The Scottish Referendum: what next?

The Scottish Referendum: what next?
A street sign for Union Street in the Scottish capital, Edinburgh, marking the Union between Scotland and England.

After two years of ever-more fraught campaigning, Scotland voted to remain in the Union. The ten point winning margin for the No camp is a substantial victory, especially given the closeness of opinion polls in the final fortnight. The last-minute Yes surge put normal Westminster politics on hold for two weeks. But the ramifications of Better Together’s response mean Westminster politics may never return to normal again.
A victory for the independence movement would have fundamentally changed Britain for good. But by committing their parties to further Scottish devolution, Cameron, Miliband, and Clegg have set in chain a process that will permanently alter the political landscape. It is already clear any change to the distribution of political power in the UK will have to involve England, Wales, and Northern Ireland too.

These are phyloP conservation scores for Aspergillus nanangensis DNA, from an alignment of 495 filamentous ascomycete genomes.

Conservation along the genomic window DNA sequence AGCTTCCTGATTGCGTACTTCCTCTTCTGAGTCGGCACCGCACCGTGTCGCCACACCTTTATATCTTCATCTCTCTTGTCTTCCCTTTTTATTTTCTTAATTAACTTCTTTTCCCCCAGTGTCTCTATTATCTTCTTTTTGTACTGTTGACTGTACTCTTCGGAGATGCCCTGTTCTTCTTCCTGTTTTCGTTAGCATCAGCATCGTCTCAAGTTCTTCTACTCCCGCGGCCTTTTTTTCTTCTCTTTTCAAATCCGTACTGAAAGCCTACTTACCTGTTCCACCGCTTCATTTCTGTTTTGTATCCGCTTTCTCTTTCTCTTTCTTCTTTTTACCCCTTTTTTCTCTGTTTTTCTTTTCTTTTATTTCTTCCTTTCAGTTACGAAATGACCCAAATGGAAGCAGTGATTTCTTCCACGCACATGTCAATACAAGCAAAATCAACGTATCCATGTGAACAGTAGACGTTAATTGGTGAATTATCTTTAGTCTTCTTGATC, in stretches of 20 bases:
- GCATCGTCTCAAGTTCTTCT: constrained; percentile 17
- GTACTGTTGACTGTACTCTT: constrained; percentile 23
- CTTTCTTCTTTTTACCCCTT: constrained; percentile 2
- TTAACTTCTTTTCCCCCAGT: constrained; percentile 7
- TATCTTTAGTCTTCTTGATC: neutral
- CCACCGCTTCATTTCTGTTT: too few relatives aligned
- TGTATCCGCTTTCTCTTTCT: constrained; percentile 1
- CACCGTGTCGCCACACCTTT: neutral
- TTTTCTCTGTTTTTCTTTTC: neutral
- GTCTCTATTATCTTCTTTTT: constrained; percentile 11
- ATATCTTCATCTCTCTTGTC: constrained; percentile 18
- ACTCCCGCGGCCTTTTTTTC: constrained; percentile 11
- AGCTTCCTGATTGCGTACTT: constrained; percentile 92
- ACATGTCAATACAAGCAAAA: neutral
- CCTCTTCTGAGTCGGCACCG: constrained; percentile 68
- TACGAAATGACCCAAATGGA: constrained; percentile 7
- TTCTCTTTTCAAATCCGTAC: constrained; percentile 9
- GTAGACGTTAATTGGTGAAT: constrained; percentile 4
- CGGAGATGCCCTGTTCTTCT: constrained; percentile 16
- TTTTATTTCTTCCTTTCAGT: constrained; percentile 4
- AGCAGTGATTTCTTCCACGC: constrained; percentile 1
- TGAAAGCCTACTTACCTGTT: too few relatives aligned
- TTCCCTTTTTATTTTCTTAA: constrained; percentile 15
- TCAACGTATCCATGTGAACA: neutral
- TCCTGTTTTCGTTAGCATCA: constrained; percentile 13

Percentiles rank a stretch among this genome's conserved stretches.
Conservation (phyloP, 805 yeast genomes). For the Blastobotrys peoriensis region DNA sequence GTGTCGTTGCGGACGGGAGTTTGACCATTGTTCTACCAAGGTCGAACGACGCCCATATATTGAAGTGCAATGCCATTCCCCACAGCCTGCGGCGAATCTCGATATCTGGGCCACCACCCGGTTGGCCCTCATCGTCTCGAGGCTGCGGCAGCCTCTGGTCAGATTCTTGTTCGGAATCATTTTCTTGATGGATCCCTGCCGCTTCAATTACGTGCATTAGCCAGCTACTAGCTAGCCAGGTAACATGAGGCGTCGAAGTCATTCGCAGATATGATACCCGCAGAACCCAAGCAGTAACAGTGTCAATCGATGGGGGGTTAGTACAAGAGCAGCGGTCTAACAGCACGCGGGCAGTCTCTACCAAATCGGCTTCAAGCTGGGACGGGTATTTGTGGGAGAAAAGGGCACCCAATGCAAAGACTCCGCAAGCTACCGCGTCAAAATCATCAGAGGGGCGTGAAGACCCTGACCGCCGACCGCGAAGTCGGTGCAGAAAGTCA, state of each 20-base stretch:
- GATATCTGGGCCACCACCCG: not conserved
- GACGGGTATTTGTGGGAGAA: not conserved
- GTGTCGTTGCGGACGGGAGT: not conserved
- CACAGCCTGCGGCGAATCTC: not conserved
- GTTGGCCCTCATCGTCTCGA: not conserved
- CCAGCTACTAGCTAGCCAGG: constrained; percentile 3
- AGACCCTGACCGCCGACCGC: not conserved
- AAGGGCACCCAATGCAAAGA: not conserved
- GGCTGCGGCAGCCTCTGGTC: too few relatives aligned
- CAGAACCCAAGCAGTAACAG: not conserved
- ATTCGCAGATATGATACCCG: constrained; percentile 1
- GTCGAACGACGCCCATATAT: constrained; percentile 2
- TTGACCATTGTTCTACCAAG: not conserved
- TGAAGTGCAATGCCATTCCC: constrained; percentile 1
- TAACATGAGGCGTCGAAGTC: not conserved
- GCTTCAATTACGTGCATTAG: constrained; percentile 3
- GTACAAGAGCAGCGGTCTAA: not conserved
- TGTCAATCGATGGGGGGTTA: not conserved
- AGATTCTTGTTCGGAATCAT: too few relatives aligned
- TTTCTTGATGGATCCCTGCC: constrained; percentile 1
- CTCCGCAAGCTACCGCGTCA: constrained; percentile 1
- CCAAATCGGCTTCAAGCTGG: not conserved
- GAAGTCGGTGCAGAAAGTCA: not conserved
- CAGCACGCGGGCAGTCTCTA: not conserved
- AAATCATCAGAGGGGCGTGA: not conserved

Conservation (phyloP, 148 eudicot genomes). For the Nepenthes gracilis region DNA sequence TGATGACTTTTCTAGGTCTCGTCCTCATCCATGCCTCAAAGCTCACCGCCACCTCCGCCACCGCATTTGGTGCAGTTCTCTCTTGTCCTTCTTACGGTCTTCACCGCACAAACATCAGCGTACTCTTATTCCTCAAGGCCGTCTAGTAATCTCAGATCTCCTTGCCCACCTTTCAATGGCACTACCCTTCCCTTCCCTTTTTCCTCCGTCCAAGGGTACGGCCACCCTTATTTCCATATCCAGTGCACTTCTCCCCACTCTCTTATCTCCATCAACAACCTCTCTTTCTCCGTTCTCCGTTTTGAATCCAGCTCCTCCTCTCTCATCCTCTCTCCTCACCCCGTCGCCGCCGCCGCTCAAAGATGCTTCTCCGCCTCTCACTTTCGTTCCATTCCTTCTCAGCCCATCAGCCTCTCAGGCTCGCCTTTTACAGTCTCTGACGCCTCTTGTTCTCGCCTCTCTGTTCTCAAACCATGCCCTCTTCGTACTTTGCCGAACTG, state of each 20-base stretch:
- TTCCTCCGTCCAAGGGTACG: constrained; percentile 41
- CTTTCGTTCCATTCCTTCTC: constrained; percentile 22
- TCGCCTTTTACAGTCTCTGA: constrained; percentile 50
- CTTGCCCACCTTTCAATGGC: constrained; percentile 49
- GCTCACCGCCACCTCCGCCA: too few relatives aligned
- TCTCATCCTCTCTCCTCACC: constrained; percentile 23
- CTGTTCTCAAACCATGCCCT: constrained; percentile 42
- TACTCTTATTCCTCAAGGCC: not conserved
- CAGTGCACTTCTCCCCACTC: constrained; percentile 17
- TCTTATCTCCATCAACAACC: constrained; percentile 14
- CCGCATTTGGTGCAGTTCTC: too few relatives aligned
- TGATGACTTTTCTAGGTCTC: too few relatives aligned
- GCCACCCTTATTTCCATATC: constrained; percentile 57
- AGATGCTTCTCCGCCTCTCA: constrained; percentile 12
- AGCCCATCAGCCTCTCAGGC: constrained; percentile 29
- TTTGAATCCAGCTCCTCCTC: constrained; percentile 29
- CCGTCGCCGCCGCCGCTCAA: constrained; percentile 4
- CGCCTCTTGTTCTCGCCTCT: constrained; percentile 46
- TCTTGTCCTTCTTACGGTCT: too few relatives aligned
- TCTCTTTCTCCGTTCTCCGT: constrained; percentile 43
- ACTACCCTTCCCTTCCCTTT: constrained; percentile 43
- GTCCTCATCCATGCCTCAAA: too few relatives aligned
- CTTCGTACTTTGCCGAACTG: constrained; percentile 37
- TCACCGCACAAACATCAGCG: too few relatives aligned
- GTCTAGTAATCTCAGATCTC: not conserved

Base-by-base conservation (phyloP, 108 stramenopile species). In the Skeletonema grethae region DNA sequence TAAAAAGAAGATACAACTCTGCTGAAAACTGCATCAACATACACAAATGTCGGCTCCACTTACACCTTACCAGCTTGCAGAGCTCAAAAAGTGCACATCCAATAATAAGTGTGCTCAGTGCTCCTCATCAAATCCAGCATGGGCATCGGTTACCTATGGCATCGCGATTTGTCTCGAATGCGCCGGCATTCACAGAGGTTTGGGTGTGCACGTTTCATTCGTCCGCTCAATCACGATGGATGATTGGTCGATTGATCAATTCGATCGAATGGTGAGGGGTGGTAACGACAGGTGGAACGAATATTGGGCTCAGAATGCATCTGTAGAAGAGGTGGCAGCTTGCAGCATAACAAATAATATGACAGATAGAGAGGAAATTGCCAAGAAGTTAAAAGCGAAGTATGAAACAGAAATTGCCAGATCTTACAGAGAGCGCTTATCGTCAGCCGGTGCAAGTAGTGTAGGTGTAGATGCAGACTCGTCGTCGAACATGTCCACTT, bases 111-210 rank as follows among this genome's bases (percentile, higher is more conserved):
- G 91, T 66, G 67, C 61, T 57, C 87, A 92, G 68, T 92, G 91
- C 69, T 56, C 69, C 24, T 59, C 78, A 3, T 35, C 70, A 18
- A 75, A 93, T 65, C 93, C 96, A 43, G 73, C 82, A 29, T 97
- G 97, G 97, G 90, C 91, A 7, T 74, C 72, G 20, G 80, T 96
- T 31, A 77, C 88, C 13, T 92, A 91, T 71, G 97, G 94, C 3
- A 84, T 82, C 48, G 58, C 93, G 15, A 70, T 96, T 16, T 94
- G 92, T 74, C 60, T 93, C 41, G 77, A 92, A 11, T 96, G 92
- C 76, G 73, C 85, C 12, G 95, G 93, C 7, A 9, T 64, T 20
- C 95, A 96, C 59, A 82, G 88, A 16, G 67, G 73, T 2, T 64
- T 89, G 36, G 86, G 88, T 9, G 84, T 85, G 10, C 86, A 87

The following pages set out what the referendum result means for politics and policy. The changes it has wrought will alter the environment in which business operates in Britain; far from being the culmination of an argument about Britain’s future, the No victory may only be the beginning.

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